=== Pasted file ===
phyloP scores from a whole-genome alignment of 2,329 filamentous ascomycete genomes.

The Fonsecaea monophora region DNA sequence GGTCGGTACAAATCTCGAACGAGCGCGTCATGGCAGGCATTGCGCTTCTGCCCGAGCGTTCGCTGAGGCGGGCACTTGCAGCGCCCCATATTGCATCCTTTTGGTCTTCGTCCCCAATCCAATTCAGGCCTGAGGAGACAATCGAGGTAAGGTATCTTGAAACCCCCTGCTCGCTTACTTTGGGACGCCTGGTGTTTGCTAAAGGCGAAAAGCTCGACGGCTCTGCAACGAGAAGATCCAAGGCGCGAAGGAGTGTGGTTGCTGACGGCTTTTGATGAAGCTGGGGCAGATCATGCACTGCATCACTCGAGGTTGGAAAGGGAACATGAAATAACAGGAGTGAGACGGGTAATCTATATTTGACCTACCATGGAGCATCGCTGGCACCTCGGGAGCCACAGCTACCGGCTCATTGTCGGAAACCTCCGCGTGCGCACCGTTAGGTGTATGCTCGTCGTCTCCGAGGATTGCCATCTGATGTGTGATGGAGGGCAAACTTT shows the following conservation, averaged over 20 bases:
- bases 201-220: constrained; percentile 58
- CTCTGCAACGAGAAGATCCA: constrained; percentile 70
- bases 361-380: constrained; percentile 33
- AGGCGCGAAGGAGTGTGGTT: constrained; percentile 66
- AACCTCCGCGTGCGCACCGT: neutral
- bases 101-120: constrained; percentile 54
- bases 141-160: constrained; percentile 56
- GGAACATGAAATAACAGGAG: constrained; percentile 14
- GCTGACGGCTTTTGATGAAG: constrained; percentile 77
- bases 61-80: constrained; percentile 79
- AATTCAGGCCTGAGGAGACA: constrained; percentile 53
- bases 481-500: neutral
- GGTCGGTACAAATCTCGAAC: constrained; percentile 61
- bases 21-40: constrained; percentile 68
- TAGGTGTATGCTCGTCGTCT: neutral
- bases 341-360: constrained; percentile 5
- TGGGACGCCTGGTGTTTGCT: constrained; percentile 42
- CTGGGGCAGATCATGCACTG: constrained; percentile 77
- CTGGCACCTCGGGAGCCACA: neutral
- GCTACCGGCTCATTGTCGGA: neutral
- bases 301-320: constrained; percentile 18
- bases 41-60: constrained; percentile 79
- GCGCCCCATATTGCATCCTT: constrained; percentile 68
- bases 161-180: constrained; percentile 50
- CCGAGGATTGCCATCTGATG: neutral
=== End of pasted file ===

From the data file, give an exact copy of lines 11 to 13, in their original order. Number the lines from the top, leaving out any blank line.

- GCTGACGGCTTTTGATGAAG: constrained; percentile 77
- bases 61-80: constrained; percentile 79
- AATTCAGGCCTGAGGAGACA: constrained; percentile 53